That is one contribution that Christians should make in this whole debate and I’m challenging all of us here to check ourselves, to reposes the right spirit in our defense of life. Are we coming from a deep commitment to God? Or are we coming from other agenda which in the end might prove to be counter life. Humanda po tayong lahat, maganda ang sasabihin ng mga pagbasa, at sana maging bukas tayong lahat para magpasuri sa mga pagbasa tungkol sa hinahanap ng Salita ng Diyos sa mga nagiging propeta para sa buhay. Prophets of life, prophets for life, how do we distinguish them? What makes someone a prophet of life and a prophet for life?
In the first reading, from the prophet Jeremiah, we see the sorry state, the miserable state of a prophet, he goes around proclaiming God’s word, and what does he gets? The people of Judah and the citizens of Jerusalem were conniving against him, they were plotting against him. They were carefully noting his words. They wanted to eliminate him, the destiny of every prophet. And Jeremiah knows it. He knows the evil forces that were plotting against him. The one sent by God, the God of life, the God who wants to restore life. And what is the response of Jeremiah? He breaks into a prayer. He turns to God, the God who calls him, and his prayer in the whole book, you may want to look the book of Jeremiah, the prayer of the prophet Jeremiah is simple, very open, you can see the humility of this prophet, he talks to God openly. He tells God, heed O Lord and listen to what my adversaries say, should good be repaid with evil. Sa tagalog maganda, Diyos, ano ba? Naririnig mo ba yung kanilang pinagbubulong-bulungan? Nagbubulung-bulungan sila sa kanilang mga caucus, naririnig mo ba o Diyos? Hindi nila pinaririnig sa amin, naririnig mo ba o Diyos? Naririnig ng Diyos.
And Jeremiah reminds God in his prayer, remember, I stood before you, to speak in their behalf, to turn away your raft from them. Jeremiah was very clear about his role, he was not there only to speak to people on behalf of God, he was there to speak to God on behalf of the people, so that God’s raft may be turned away from the people. The prayer of Jeremiah, so open to God, and in his prayer he’s role gets clarified for him.
If we go to chapters later, the 20th chapter, you see Jeremiah in his prayer again, struggling with God. I don’t know how many of us pray to God this way, Jeremiah even said, God, you fooled me, and in exasperation he said, and I allowed myself be fooled by You. Because you were stronger than I was, and looked at what was happened to me, because I spoke your word, he even curse the day that he was born because of the suffering that he undergoes. For the sake of the Word of God and for the sake of the people. And he tells God openly, I want to retreat, I want to give up. No more. Ayaw ko na. But then he says, when I discovered Your Word, I devow your Word, and whenever I try to runaway, I feel Your Word like a fire burning within me. A fire flaming my bones, I cannot run away. I maybe subjected to suffering but I’m committed to Your Word. Your Word is in me, Your Word is in my bones. I cannot escape Your Word. This is the commitment that every person who defends life must have and it has a clear source, not any self seeking, not any agenda for my sake. Jeremiah the prophet only had one reason, I am consumed by the flame of the Word of God, burning in my bones. Even before the adversaries could burn them. He was already burning within him with the fire of the Word of God. That type of prophet is an assailable, that type of prophet is beyond all compromises and pride because the source of fire is burning within spirituality.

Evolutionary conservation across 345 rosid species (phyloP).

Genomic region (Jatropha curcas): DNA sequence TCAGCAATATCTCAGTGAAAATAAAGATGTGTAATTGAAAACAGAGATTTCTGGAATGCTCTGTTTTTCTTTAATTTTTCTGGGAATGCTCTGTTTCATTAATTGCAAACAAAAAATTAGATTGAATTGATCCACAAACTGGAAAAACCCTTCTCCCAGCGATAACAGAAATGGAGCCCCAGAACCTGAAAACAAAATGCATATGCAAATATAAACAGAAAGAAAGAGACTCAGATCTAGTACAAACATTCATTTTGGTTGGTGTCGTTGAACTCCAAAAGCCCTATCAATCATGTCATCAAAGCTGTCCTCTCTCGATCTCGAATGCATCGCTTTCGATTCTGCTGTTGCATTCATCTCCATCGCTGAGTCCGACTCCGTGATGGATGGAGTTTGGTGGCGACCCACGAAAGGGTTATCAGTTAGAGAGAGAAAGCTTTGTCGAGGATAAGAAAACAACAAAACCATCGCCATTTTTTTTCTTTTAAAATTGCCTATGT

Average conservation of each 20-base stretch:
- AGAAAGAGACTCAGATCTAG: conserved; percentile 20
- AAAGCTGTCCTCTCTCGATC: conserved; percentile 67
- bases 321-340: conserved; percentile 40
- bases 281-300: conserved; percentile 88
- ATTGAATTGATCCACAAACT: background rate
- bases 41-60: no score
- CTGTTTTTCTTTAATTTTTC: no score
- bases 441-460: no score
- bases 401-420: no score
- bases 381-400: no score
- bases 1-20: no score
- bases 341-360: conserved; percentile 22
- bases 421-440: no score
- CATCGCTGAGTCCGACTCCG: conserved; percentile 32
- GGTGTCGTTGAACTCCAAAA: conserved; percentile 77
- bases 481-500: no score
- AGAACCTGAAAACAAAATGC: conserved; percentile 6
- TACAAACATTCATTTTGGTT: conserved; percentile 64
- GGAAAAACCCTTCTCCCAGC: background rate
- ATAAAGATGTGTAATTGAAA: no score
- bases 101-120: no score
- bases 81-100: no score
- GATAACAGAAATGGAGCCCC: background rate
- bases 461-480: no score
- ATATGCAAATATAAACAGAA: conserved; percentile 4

So I’m inviting all of us to turn to Jeremiah, to turn to his sufferings and to marvel at how such a person stipped in ridicule and adversity could sustain his prophetic role in the purity of his commitment to the Word of God.
This is fulfilled in the prophet who is much greater than Jeremiah, because He is the Son of God, Jesus. In the Gospel, Jesus plainly tell His disciples of His destiny. They were going to Jerusalem where we would be handed over to the chief priests and the scribes who were condemned Him to death.
He would be handed over to the Gentiles. He will be mocked, he will be scourged, he will be crucified. But on the third day, he will rise from the dead. But Jesus interprets the meaning of his sufferings at the end of this passage, He says the Son of Man came not to be served but to serve and to hive His life as a ransom for the many.
The death of Jesus was not a case of other people claiming His life. For Jesus, His death was really an act of service. He will serve even if it means giving My whole life. My last breath will be my last act of service. And so nobody takes His life away from Him. I give my life as a ransom for the many. Life is always a gift. God gives life and no one should take away life. Life as a gift should continue being a gift.